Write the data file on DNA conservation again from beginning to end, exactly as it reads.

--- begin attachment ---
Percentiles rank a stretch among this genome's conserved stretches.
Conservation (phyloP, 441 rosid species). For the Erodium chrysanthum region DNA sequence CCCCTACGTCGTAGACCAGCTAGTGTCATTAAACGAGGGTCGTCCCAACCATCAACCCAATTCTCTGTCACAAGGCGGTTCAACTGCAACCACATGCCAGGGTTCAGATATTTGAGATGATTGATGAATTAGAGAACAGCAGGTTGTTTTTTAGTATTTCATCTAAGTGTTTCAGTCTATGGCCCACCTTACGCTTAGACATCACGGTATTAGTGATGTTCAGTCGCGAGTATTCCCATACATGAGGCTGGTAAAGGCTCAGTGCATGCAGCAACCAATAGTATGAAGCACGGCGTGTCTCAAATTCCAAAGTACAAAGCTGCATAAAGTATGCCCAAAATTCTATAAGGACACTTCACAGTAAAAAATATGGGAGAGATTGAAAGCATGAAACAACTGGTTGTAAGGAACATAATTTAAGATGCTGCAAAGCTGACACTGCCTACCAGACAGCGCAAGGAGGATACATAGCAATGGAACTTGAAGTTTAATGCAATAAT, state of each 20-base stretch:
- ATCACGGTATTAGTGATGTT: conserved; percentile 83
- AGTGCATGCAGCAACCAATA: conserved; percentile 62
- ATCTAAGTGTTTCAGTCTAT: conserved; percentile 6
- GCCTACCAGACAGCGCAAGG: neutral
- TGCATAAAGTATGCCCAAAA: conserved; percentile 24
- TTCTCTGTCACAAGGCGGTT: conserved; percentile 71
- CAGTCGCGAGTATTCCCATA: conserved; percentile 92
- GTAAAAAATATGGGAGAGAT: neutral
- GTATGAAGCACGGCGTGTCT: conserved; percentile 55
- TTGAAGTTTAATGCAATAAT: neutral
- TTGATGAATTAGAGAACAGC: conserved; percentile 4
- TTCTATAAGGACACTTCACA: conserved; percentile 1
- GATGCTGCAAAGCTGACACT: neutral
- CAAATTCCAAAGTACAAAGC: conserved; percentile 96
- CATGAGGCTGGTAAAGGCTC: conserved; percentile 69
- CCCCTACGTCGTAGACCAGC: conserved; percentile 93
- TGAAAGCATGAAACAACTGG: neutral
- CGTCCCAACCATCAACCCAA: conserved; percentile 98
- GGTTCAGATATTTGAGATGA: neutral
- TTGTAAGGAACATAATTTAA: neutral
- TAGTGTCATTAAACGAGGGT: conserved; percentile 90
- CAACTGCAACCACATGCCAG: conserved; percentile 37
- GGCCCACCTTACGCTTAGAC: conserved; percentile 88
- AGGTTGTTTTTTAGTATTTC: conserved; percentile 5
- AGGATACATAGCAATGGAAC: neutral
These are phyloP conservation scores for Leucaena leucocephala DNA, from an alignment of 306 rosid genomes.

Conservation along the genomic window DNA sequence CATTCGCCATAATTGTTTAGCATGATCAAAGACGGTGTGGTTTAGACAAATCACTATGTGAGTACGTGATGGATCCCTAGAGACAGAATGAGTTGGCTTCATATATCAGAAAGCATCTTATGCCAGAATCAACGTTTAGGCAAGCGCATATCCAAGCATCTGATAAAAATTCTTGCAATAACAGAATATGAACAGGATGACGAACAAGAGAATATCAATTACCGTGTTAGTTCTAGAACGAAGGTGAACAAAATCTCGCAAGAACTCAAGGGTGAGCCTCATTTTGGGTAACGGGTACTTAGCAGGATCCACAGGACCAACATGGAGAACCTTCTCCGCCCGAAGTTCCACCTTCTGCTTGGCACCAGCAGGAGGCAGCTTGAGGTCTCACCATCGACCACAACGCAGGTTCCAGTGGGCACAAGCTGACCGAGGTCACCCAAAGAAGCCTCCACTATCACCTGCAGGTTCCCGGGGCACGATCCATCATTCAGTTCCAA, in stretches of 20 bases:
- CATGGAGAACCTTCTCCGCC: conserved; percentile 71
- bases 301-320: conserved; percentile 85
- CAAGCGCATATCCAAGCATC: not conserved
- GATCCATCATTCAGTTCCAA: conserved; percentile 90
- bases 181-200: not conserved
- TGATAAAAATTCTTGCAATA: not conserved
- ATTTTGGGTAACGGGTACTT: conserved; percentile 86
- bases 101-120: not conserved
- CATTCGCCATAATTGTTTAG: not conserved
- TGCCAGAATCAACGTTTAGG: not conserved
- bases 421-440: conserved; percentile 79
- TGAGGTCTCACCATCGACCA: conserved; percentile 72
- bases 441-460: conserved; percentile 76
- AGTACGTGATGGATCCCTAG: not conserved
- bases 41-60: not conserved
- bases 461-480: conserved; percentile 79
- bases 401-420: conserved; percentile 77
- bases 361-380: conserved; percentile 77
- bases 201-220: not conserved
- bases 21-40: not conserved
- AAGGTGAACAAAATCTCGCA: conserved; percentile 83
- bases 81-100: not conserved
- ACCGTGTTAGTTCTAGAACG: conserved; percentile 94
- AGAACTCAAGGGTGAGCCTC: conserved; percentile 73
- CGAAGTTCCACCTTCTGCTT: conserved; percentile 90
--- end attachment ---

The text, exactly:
Percentiles rank a stretch among this genome's conserved stretches.
Conservation (phyloP, 441 rosid species). For the Erodium chrysanthum region DNA sequence CCCCTACGTCGTAGACCAGCTAGTGTCATTAAACGAGGGTCGTCCCAACCATCAACCCAATTCTCTGTCACAAGGCGGTTCAACTGCAACCACATGCCAGGGTTCAGATATTTGAGATGATTGATGAATTAGAGAACAGCAGGTTGTTTTTTAGTATTTCATCTAAGTGTTTCAGTCTATGGCCCACCTTACGCTTAGACATCACGGTATTAGTGATGTTCAGTCGCGAGTATTCCCATACATGAGGCTGGTAAAGGCTCAGTGCATGCAGCAACCAATAGTATGAAGCACGGCGTGTCTCAAATTCCAAAGTACAAAGCTGCATAAAGTATGCCCAAAATTCTATAAGGACACTTCACAGTAAAAAATATGGGAGAGATTGAAAGCATGAAACAACTGGTTGTAAGGAACATAATTTAAGATGCTGCAAAGCTGACACTGCCTACCAGACAGCGCAAGGAGGATACATAGCAATGGAACTTGAAGTTTAATGCAATAAT, state of each 20-base stretch:
- ATCACGGTATTAGTGATGTT: conserved; percentile 83
- AGTGCATGCAGCAACCAATA: conserved; percentile 62
- ATCTAAGTGTTTCAGTCTAT: conserved; percentile 6
- GCCTACCAGACAGCGCAAGG: neutral
- TGCATAAAGTATGCCCAAAA: conserved; percentile 24
- TTCTCTGTCACAAGGCGGTT: conserved; percentile 71
- CAGTCGCGAGTATTCCCATA: conserved; percentile 92
- GTAAAAAATATGGGAGAGAT: neutral
- GTATGAAGCACGGCGTGTCT: conserved; percentile 55
- TTGAAGTTTAATGCAATAAT: neutral
- TTGATGAATTAGAGAACAGC: conserved; percentile 4
- TTCTATAAGGACACTTCACA: conserved; percentile 1
- GATGCTGCAAAGCTGACACT: neutral
- CAAATTCCAAAGTACAAAGC: conserved; percentile 96
- CATGAGGCTGGTAAAGGCTC: conserved; percentile 69
- CCCCTACGTCGTAGACCAGC: conserved; percentile 93
- TGAAAGCATGAAACAACTGG: neutral
- CGTCCCAACCATCAACCCAA: conserved; percentile 98
- GGTTCAGATATTTGAGATGA: neutral
- TTGTAAGGAACATAATTTAA: neutral
- TAGTGTCATTAAACGAGGGT: conserved; percentile 90
- CAACTGCAACCACATGCCAG: conserved; percentile 37
- GGCCCACCTTACGCTTAGAC: conserved; percentile 88
- AGGTTGTTTTTTAGTATTTC: conserved; percentile 5
- AGGATACATAGCAATGGAAC: neutral
These are phyloP conservation scores for Leucaena leucocephala DNA, from an alignment of 306 rosid genomes.

Conservation along the genomic window DNA sequence CATTCGCCATAATTGTTTAGCATGATCAAAGACGGTGTGGTTTAGACAAATCACTATGTGAGTACGTGATGGATCCCTAGAGACAGAATGAGTTGGCTTCATATATCAGAAAGCATCTTATGCCAGAATCAACGTTTAGGCAAGCGCATATCCAAGCATCTGATAAAAATTCTTGCAATAACAGAATATGAACAGGATGACGAACAAGAGAATATCAATTACCGTGTTAGTTCTAGAACGAAGGTGAACAAAATCTCGCAAGAACTCAAGGGTGAGCCTCATTTTGGGTAACGGGTACTTAGCAGGATCCACAGGACCAACATGGAGAACCTTCTCCGCCCGAAGTTCCACCTTCTGCTTGGCACCAGCAGGAGGCAGCTTGAGGTCTCACCATCGACCACAACGCAGGTTCCAGTGGGCACAAGCTGACCGAGGTCACCCAAAGAAGCCTCCACTATCACCTGCAGGTTCCCGGGGCACGATCCATCATTCAGTTCCAA, in stretches of 20 bases:
- CATGGAGAACCTTCTCCGCC: conserved; percentile 71
- bases 301-320: conserved; percentile 85
- CAAGCGCATATCCAAGCATC: not conserved
- GATCCATCATTCAGTTCCAA: conserved; percentile 90
- bases 181-200: not conserved
- TGATAAAAATTCTTGCAATA: not conserved
- ATTTTGGGTAACGGGTACTT: conserved; percentile 86
- bases 101-120: not conserved
- CATTCGCCATAATTGTTTAG: not conserved
- TGCCAGAATCAACGTTTAGG: not conserved
- bases 421-440: conserved; percentile 79
- TGAGGTCTCACCATCGACCA: conserved; percentile 72
- bases 441-460: conserved; percentile 76
- AGTACGTGATGGATCCCTAG: not conserved
- bases 41-60: not conserved
- bases 461-480: conserved; percentile 79
- bases 401-420: conserved; percentile 77
- bases 361-380: conserved; percentile 77
- bases 201-220: not conserved
- bases 21-40: not conserved
- AAGGTGAACAAAATCTCGCA: conserved; percentile 83
- bases 81-100: not conserved
- ACCGTGTTAGTTCTAGAACG: conserved; percentile 94
- AGAACTCAAGGGTGAGCCTC: conserved; percentile 73
- CGAAGTTCCACCTTCTGCTT: conserved; percentile 90